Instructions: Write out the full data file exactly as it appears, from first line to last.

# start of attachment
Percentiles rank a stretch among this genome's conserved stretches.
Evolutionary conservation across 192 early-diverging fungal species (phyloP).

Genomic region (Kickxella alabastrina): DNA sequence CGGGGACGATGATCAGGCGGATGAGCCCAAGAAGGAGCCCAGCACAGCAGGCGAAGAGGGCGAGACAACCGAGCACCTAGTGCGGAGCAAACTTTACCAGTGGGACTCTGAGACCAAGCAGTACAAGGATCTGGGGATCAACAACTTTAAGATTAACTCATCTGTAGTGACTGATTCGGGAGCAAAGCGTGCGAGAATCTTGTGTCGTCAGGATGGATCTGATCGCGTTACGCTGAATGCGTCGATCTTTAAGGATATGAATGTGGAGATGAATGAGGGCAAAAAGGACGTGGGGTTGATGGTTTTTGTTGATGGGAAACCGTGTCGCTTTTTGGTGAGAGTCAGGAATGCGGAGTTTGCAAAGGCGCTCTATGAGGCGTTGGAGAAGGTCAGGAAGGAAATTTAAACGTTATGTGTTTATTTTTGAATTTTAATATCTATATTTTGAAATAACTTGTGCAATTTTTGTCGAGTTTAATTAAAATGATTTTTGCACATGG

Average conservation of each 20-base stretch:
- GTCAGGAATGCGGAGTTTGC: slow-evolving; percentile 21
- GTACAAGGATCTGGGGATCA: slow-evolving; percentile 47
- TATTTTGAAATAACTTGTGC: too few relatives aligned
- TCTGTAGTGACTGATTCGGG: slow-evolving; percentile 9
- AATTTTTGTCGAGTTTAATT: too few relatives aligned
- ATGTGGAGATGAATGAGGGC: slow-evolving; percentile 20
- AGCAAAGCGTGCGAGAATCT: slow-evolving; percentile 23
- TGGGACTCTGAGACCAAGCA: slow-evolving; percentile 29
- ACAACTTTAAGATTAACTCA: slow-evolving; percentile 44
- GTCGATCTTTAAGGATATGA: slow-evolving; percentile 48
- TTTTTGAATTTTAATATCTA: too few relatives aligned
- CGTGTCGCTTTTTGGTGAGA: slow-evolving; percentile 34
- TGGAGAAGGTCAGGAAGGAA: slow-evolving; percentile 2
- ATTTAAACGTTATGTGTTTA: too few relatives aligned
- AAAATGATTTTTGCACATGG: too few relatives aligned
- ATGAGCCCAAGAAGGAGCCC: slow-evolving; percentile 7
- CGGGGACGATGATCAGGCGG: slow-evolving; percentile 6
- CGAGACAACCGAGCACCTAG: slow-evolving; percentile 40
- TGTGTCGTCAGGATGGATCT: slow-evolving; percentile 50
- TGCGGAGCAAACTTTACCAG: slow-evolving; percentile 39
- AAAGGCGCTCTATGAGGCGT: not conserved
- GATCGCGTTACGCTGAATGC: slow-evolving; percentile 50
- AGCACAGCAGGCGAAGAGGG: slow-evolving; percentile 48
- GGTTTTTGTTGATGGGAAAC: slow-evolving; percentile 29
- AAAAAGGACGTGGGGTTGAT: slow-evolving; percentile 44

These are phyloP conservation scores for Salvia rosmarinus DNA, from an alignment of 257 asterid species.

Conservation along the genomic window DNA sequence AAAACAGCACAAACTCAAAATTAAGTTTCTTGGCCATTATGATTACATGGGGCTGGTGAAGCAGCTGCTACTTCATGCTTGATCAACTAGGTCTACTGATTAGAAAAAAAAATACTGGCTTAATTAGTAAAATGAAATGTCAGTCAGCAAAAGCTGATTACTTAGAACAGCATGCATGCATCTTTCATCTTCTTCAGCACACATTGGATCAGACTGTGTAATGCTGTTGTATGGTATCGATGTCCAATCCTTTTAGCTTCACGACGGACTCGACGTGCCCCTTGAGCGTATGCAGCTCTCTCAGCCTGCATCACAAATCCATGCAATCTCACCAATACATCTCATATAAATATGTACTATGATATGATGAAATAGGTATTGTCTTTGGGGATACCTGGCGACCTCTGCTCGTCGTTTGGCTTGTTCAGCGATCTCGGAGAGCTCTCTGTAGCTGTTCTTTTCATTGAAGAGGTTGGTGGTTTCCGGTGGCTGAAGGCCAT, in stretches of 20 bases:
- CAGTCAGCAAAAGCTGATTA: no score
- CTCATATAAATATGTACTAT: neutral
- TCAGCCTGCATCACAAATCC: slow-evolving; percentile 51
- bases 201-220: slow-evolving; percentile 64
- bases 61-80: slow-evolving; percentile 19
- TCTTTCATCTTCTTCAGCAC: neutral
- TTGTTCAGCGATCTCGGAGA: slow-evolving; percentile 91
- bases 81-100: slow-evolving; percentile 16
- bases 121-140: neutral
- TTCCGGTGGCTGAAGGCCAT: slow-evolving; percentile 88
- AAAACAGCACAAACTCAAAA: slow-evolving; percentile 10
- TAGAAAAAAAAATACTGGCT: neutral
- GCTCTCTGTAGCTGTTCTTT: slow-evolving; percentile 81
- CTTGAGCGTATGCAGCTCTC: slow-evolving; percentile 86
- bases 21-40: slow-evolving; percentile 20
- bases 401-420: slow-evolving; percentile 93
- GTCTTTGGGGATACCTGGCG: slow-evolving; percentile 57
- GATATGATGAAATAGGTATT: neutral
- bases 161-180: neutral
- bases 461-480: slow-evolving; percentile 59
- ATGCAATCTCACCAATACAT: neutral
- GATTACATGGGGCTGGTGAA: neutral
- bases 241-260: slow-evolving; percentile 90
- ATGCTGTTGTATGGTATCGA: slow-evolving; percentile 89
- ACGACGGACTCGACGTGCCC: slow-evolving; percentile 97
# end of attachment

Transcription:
Percentiles rank a stretch among this genome's conserved stretches.
Evolutionary conservation across 192 early-diverging fungal species (phyloP).

Genomic region (Kickxella alabastrina): DNA sequence CGGGGACGATGATCAGGCGGATGAGCCCAAGAAGGAGCCCAGCACAGCAGGCGAAGAGGGCGAGACAACCGAGCACCTAGTGCGGAGCAAACTTTACCAGTGGGACTCTGAGACCAAGCAGTACAAGGATCTGGGGATCAACAACTTTAAGATTAACTCATCTGTAGTGACTGATTCGGGAGCAAAGCGTGCGAGAATCTTGTGTCGTCAGGATGGATCTGATCGCGTTACGCTGAATGCGTCGATCTTTAAGGATATGAATGTGGAGATGAATGAGGGCAAAAAGGACGTGGGGTTGATGGTTTTTGTTGATGGGAAACCGTGTCGCTTTTTGGTGAGAGTCAGGAATGCGGAGTTTGCAAAGGCGCTCTATGAGGCGTTGGAGAAGGTCAGGAAGGAAATTTAAACGTTATGTGTTTATTTTTGAATTTTAATATCTATATTTTGAAATAACTTGTGCAATTTTTGTCGAGTTTAATTAAAATGATTTTTGCACATGG

Average conservation of each 20-base stretch:
- GTCAGGAATGCGGAGTTTGC: slow-evolving; percentile 21
- GTACAAGGATCTGGGGATCA: slow-evolving; percentile 47
- TATTTTGAAATAACTTGTGC: too few relatives aligned
- TCTGTAGTGACTGATTCGGG: slow-evolving; percentile 9
- AATTTTTGTCGAGTTTAATT: too few relatives aligned
- ATGTGGAGATGAATGAGGGC: slow-evolving; percentile 20
- AGCAAAGCGTGCGAGAATCT: slow-evolving; percentile 23
- TGGGACTCTGAGACCAAGCA: slow-evolving; percentile 29
- ACAACTTTAAGATTAACTCA: slow-evolving; percentile 44
- GTCGATCTTTAAGGATATGA: slow-evolving; percentile 48
- TTTTTGAATTTTAATATCTA: too few relatives aligned
- CGTGTCGCTTTTTGGTGAGA: slow-evolving; percentile 34
- TGGAGAAGGTCAGGAAGGAA: slow-evolving; percentile 2
- ATTTAAACGTTATGTGTTTA: too few relatives aligned
- AAAATGATTTTTGCACATGG: too few relatives aligned
- ATGAGCCCAAGAAGGAGCCC: slow-evolving; percentile 7
- CGGGGACGATGATCAGGCGG: slow-evolving; percentile 6
- CGAGACAACCGAGCACCTAG: slow-evolving; percentile 40
- TGTGTCGTCAGGATGGATCT: slow-evolving; percentile 50
- TGCGGAGCAAACTTTACCAG: slow-evolving; percentile 39
- AAAGGCGCTCTATGAGGCGT: not conserved
- GATCGCGTTACGCTGAATGC: slow-evolving; percentile 50
- AGCACAGCAGGCGAAGAGGG: slow-evolving; percentile 48
- GGTTTTTGTTGATGGGAAAC: slow-evolving; percentile 29
- AAAAAGGACGTGGGGTTGAT: slow-evolving; percentile 44

These are phyloP conservation scores for Salvia rosmarinus DNA, from an alignment of 257 asterid species.

Conservation along the genomic window DNA sequence AAAACAGCACAAACTCAAAATTAAGTTTCTTGGCCATTATGATTACATGGGGCTGGTGAAGCAGCTGCTACTTCATGCTTGATCAACTAGGTCTACTGATTAGAAAAAAAAATACTGGCTTAATTAGTAAAATGAAATGTCAGTCAGCAAAAGCTGATTACTTAGAACAGCATGCATGCATCTTTCATCTTCTTCAGCACACATTGGATCAGACTGTGTAATGCTGTTGTATGGTATCGATGTCCAATCCTTTTAGCTTCACGACGGACTCGACGTGCCCCTTGAGCGTATGCAGCTCTCTCAGCCTGCATCACAAATCCATGCAATCTCACCAATACATCTCATATAAATATGTACTATGATATGATGAAATAGGTATTGTCTTTGGGGATACCTGGCGACCTCTGCTCGTCGTTTGGCTTGTTCAGCGATCTCGGAGAGCTCTCTGTAGCTGTTCTTTTCATTGAAGAGGTTGGTGGTTTCCGGTGGCTGAAGGCCAT, in stretches of 20 bases:
- CAGTCAGCAAAAGCTGATTA: no score
- CTCATATAAATATGTACTAT: neutral
- TCAGCCTGCATCACAAATCC: slow-evolving; percentile 51
- bases 201-220: slow-evolving; percentile 64
- bases 61-80: slow-evolving; percentile 19
- TCTTTCATCTTCTTCAGCAC: neutral
- TTGTTCAGCGATCTCGGAGA: slow-evolving; percentile 91
- bases 81-100: slow-evolving; percentile 16
- bases 121-140: neutral
- TTCCGGTGGCTGAAGGCCAT: slow-evolving; percentile 88
- AAAACAGCACAAACTCAAAA: slow-evolving; percentile 10
- TAGAAAAAAAAATACTGGCT: neutral
- GCTCTCTGTAGCTGTTCTTT: slow-evolving; percentile 81
- CTTGAGCGTATGCAGCTCTC: slow-evolving; percentile 86
- bases 21-40: slow-evolving; percentile 20
- bases 401-420: slow-evolving; percentile 93
- GTCTTTGGGGATACCTGGCG: slow-evolving; percentile 57
- GATATGATGAAATAGGTATT: neutral
- bases 161-180: neutral
- bases 461-480: slow-evolving; percentile 59
- ATGCAATCTCACCAATACAT: neutral
- GATTACATGGGGCTGGTGAA: neutral
- bases 241-260: slow-evolving; percentile 90
- ATGCTGTTGTATGGTATCGA: slow-evolving; percentile 89
- ACGACGGACTCGACGTGCCC: slow-evolving; percentile 97